A shaper of surfboards and lives in Oceanside.

An inspirational exhibit at the California Surf Museum in Oceanside remembers a surfing legend.

Donald Takayama: Shaping Boards and Lives highlights the accomplishments of a champion surfer and one of the world’s most recognized surfboard shapers.

Looking at the extensive exhibit last weekend, I learned how Donald Takayama at the age of twelve moved from Hawaii to Southern California, having been invited to work at a Venice Beach surf shop, shaping boards. He was paid to wear a company logo on his shirt while surfing. Wikipedia states he may have been the world’s first professional surfer.

Takayama would move to Encinitas and then Oceanside, and continue to gain international fame shaping boards. He also would win many surfing competitions, including three consecutive Masters titles in the US Surfing Championships.

More impressively, he would win the hearts of many in the community. He was beloved by friends and family and surfers all over; he mentored future champions; and he even taught his friend, San Diego Chargers legend Junior Seau–also an Oceanside resident–how to surf.

Surfer Magazine named Donald Takayama one of 25 surfers who changed the sport. He has been inducted into the International Surfboard Builder Hall of Fame.

Visitors to the California Surf Museum will observe how one person changed the world around him in so many positive ways. They will see the enduring achievements of a great man.

I live in downtown San Diego and love to walk around with my camera! You can follow Cool San Diego Sights via Facebook or Twitter!

A Perfect Day (and other stories) in Oceanside!

What does a Perfect Day look like in Oceanside? To find out, you should visit the Oceanside Museum of Art!

In one museum gallery, the exhibited art of James E. Watts not only includes the above Perfect Day Blocks, but numerous other visual stories!

Here’s how the story of one Perfect Day begins…

…and how that Perfect Day ends.

Here’s the story of Frankenstein and his monster creation…

…and the story of Don Quixote, Sancho Panza, and two small horses…

…and the story of a female Prometheus…

…and the story of Quasimodo, Esmeralda and a goat.

Do these stories appear familiar? Perhaps you’ve already seen them “written” in James Watts’ little-known downtown San Diego studio: here and here and here.

If that’s the case, you might also recognize a few of these storytelling pieces in the Oceanside Museum of Art’s gift shop…

Art enthusiasts, take note! James Watts is a creative genius and an absolute, 100% original. He’s also a cool guy!

You need to visit the Oceanside Museum of Art to jump into his rich stories firsthand. Do so by July 17, 2022, when JAMES E. WATTS: STORYTELLER turns its last page.

I live in downtown San Diego and love to walk around with my camera! You can follow Cool San Diego Sights via Facebook or Twitter!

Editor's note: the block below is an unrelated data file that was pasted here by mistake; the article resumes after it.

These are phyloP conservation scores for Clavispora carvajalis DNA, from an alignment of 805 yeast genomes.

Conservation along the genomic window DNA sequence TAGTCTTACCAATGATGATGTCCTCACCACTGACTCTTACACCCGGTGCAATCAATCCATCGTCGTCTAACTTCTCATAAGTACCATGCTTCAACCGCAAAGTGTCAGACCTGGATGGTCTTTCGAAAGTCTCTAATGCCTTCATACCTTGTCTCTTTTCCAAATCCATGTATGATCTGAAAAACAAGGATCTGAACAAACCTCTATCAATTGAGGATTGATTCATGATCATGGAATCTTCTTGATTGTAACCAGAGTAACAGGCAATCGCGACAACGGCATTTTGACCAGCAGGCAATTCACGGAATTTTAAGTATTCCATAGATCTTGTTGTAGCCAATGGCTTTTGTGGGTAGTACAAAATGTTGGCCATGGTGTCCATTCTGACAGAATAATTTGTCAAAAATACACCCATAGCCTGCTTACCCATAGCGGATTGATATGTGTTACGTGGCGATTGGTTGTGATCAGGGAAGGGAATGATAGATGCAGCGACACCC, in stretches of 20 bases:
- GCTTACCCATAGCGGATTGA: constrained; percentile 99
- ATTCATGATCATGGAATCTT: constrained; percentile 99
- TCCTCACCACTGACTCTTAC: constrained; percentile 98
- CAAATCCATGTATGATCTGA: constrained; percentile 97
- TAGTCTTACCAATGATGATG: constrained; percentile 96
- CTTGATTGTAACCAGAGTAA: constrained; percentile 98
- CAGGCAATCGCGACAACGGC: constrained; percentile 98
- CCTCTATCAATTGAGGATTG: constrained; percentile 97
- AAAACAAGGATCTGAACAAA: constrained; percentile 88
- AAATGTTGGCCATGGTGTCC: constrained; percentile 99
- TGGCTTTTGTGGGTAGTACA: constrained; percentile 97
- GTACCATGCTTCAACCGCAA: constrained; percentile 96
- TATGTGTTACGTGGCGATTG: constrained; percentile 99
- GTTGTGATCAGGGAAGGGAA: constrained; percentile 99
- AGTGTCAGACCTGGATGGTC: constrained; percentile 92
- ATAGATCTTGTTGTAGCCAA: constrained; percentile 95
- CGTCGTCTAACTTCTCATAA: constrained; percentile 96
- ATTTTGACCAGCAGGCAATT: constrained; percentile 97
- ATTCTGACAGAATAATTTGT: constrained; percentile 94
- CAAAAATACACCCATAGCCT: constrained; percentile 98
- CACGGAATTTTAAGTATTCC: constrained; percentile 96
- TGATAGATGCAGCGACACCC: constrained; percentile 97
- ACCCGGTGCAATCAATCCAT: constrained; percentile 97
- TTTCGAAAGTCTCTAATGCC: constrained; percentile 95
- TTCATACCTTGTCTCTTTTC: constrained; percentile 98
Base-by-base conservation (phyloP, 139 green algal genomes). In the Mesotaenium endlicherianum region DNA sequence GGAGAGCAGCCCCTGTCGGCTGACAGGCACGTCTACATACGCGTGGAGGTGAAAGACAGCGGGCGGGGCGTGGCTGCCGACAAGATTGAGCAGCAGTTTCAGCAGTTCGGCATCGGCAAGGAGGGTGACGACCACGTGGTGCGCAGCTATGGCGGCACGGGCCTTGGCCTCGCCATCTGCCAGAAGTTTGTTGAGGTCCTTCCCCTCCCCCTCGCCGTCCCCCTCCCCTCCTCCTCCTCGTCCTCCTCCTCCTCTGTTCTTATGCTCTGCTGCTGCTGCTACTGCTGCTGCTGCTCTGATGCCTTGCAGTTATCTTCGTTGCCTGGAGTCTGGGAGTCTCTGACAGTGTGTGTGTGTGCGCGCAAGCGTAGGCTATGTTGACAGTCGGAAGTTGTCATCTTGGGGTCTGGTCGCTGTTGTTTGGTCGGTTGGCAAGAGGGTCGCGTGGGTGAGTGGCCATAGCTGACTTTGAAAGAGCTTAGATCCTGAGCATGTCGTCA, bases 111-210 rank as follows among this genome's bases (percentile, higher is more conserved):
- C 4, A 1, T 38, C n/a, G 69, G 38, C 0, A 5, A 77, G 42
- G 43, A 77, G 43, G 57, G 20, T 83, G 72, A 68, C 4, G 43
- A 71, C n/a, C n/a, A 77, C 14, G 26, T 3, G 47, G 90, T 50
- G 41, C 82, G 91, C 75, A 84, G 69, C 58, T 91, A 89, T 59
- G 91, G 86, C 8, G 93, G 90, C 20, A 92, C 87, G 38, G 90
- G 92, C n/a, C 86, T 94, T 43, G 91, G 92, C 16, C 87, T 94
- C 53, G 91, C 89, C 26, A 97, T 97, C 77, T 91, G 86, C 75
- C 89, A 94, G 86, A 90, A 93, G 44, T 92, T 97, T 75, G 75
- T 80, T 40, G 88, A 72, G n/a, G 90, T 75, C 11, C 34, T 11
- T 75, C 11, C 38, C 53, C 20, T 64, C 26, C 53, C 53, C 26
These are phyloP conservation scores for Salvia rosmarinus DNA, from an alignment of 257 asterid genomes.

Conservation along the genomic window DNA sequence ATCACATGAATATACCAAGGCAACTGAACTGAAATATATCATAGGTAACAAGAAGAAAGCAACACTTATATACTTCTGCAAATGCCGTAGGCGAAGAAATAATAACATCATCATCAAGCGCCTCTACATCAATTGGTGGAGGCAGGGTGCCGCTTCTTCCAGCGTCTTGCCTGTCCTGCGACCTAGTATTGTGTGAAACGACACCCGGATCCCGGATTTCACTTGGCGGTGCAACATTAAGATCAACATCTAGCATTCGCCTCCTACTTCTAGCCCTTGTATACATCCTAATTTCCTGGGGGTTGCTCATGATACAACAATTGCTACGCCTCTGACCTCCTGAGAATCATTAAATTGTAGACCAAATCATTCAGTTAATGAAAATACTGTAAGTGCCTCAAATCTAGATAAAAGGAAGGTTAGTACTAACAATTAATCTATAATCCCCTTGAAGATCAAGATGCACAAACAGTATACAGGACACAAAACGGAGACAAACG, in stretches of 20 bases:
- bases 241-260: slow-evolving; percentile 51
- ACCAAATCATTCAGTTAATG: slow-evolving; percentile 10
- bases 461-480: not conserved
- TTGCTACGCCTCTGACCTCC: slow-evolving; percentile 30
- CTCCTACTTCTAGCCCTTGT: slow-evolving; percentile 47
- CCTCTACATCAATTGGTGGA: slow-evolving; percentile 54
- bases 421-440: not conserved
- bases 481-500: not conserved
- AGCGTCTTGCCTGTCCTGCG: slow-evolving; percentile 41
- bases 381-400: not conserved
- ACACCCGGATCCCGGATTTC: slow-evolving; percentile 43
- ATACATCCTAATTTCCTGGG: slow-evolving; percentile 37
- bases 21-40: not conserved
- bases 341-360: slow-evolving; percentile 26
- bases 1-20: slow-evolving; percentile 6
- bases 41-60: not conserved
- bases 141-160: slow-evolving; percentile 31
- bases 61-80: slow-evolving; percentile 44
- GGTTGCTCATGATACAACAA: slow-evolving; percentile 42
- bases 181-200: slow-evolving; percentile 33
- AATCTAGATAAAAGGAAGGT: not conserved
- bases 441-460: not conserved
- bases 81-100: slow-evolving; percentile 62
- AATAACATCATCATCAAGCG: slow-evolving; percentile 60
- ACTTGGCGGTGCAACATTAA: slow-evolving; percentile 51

Sister cities observed at Oceanside Civic Center.

Curious eyes can make many interesting discoveries during a walk around the Oceanside Civic Center.

The last time I visited the beautiful Civic Center, I happened to notice a sign and a plaque that honor two of Oceanside’s sister cities: Pago Pago, American Samoa, and Fuji, Japan.

It might seem odd that Pago Pago maintains a close relationship with a city in Southern California, but Oceanside boasts one of the largest Samoan populations in the United States. Why? American Samoa has the highest rate of military enlistment of any U.S. state or territory. A large number of Marine Corps recruits are subsequently based at Camp Pendleton, Oceanside’s military neighbor.

Fuji, Japan has one sister city: Oceanside. The relationship was established in 1991. Fuji is located at the foot of tall, scenic Mount Fuji, one of Japan’s Three Holy Mountains.

I’ve learned that Oceanside has two additional sister cities: Ensenada, Mexico and Kisarazu, Japan.

I live in downtown San Diego and love to walk around with my camera! You can follow Cool San Diego Sights via Facebook or Twitter!

Regional artists inspire at Oceanside Museum of Art.

Want to be inspired? Head up to the Oceanside Museum of Art!

The museum’s 2022 Artist Alliance Biennial will probably take your breath away, with its many works of outstanding art. The pieces were all created by regional artists; of about 900 entries juried, only 61 were accepted. The exhibit will continue through May 1, 2022.

As I moved through the gallery yesterday, I thought about human potential and began to feel little overwhelmed.

There’s no end to the creativity that can issue from human contemplation and imagination. Our potential is truly infinite.

But life is so very short.

It occurred to me that in one passing life, eyes can see very little–an infinitesimal fraction of the entire world and all the incredible art ever made, and that will ever or could ever be made.

Oh, to see it all, go everywhere, do everything . . .

The minutes I spent at the Oceanside Museum of Art were very sweet.

At the Heart of Life’s Journey, 2021, Cathy Carey. Oil on linen.
Ascent in Yellow, 2021, Fiona Phillips. Oil and copper leaf.
Marionette Puppet #4, 2020, Linda Phillips. Oil on canvas.
Laguna Boys, 2022, Kimberleigh Wood. Oil on 2.5″ wood boxed panel.
El Gallo Rojo, 2021, Frank Vining. Epoxy fiberglass and sculpting epoxy.
Free as a Bird, 2021, Sue DeWulf. Low fire ceramic sculptural assemblage.
Coming Up Roses, 2020, Roberta Dyer. Mixed media on canvas.
Park Under a Golden Night, 2021, Duke Windsor. Acrylic and applied imitation gold leaf.
There Goes Mom, 2020, Lisa Bebi. Acrylic and mixed media on canvas.
Sick King, 2015, Kenda Francis. Mixed acrylic media on canvas.

I live in downtown San Diego and love to walk around with my camera! You can follow Cool San Diego Sights via Facebook or Twitter!

Golden hamburgers tempt eyes in Oceanside!

Huge juicy hamburgers, served with precious gold, tempt the eyes of those visiting the Oceanside Museum of Art!

I said gold?

Yes!

The hamburger paintings and a sculpture, by San Diego artist Duke Windsor, are made to shine with the application of gold leaf. He was inspired by the gilt religious icons in the collection of Balboa Park’s Timken Museum. (Would that make these hamburgers secular icons?)

This savory exhibition of rather peculiar still lifes is titled Duke Windsor: Nothing’s Impossible.

When you’re an artist, indeed all things are possible. Even a luscious golden hamburger fit for a king!

I wonder . . . did that butterfly land on lunch during a picnic? Or does it symbolize something in particular?

Better place your order soon. The fast food will expire next weekend, when this cool exhibition ends!

I live in downtown San Diego and love to walk around with my camera! You can follow Cool San Diego Sights via Facebook or Twitter!

Van Gogh paints sunflowers in Oceanside!

Famous painter Vincent Van Gogh is frequently encountered in Oceanside, at the south end of Artist Alley. He’s filling a canvas with sunflowers.

I saw him today, and his painting appears almost finished!

The last time I took photos in Artist Alley, which I posted here, Van Gogh was nowhere to be seen.